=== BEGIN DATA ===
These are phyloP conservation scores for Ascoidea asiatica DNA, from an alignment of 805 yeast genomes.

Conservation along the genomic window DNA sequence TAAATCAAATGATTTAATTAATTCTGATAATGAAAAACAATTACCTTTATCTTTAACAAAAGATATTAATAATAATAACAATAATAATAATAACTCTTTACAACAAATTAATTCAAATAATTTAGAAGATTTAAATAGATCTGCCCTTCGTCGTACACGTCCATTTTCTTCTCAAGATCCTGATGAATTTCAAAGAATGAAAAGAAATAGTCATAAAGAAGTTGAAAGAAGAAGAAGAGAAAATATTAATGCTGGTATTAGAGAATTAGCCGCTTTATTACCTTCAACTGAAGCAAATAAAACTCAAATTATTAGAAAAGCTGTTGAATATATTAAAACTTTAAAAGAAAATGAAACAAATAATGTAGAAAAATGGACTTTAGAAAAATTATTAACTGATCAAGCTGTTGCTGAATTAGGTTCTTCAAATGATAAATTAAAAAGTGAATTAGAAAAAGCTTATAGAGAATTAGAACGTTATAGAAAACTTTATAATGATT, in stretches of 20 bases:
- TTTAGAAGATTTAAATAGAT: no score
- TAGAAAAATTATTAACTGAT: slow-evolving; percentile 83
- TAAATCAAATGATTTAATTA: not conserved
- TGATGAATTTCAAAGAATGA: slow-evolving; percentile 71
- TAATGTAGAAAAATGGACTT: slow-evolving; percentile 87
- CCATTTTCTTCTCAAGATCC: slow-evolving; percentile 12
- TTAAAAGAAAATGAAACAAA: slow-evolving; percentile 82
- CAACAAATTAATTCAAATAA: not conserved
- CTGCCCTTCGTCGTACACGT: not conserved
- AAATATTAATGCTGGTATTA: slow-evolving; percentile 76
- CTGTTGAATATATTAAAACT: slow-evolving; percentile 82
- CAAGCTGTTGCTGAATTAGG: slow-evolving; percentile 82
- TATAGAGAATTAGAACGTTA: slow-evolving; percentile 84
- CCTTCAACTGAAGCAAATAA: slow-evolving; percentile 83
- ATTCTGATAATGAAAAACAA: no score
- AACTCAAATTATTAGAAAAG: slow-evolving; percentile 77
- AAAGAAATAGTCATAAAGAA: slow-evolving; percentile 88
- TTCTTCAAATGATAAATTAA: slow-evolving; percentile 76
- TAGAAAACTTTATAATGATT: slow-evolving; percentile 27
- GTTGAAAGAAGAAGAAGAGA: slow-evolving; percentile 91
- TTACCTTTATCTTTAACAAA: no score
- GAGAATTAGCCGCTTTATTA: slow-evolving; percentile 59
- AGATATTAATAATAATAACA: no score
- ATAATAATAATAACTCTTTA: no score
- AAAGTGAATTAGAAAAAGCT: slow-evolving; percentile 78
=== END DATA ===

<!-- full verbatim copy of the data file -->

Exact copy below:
These are phyloP conservation scores for Ascoidea asiatica DNA, from an alignment of 805 yeast genomes.

Conservation along the genomic window DNA sequence TAAATCAAATGATTTAATTAATTCTGATAATGAAAAACAATTACCTTTATCTTTAACAAAAGATATTAATAATAATAACAATAATAATAATAACTCTTTACAACAAATTAATTCAAATAATTTAGAAGATTTAAATAGATCTGCCCTTCGTCGTACACGTCCATTTTCTTCTCAAGATCCTGATGAATTTCAAAGAATGAAAAGAAATAGTCATAAAGAAGTTGAAAGAAGAAGAAGAGAAAATATTAATGCTGGTATTAGAGAATTAGCCGCTTTATTACCTTCAACTGAAGCAAATAAAACTCAAATTATTAGAAAAGCTGTTGAATATATTAAAACTTTAAAAGAAAATGAAACAAATAATGTAGAAAAATGGACTTTAGAAAAATTATTAACTGATCAAGCTGTTGCTGAATTAGGTTCTTCAAATGATAAATTAAAAAGTGAATTAGAAAAAGCTTATAGAGAATTAGAACGTTATAGAAAACTTTATAATGATT, in stretches of 20 bases:
- TTTAGAAGATTTAAATAGAT: no score
- TAGAAAAATTATTAACTGAT: slow-evolving; percentile 83
- TAAATCAAATGATTTAATTA: not conserved
- TGATGAATTTCAAAGAATGA: slow-evolving; percentile 71
- TAATGTAGAAAAATGGACTT: slow-evolving; percentile 87
- CCATTTTCTTCTCAAGATCC: slow-evolving; percentile 12
- TTAAAAGAAAATGAAACAAA: slow-evolving; percentile 82
- CAACAAATTAATTCAAATAA: not conserved
- CTGCCCTTCGTCGTACACGT: not conserved
- AAATATTAATGCTGGTATTA: slow-evolving; percentile 76
- CTGTTGAATATATTAAAACT: slow-evolving; percentile 82
- CAAGCTGTTGCTGAATTAGG: slow-evolving; percentile 82
- TATAGAGAATTAGAACGTTA: slow-evolving; percentile 84
- CCTTCAACTGAAGCAAATAA: slow-evolving; percentile 83
- ATTCTGATAATGAAAAACAA: no score
- AACTCAAATTATTAGAAAAG: slow-evolving; percentile 77
- AAAGAAATAGTCATAAAGAA: slow-evolving; percentile 88
- TTCTTCAAATGATAAATTAA: slow-evolving; percentile 76
- TAGAAAACTTTATAATGATT: slow-evolving; percentile 27
- GTTGAAAGAAGAAGAAGAGA: slow-evolving; percentile 91
- TTACCTTTATCTTTAACAAA: no score
- GAGAATTAGCCGCTTTATTA: slow-evolving; percentile 59
- AGATATTAATAATAATAACA: no score
- ATAATAATAATAACTCTTTA: no score
- AAAGTGAATTAGAAAAAGCT: slow-evolving; percentile 78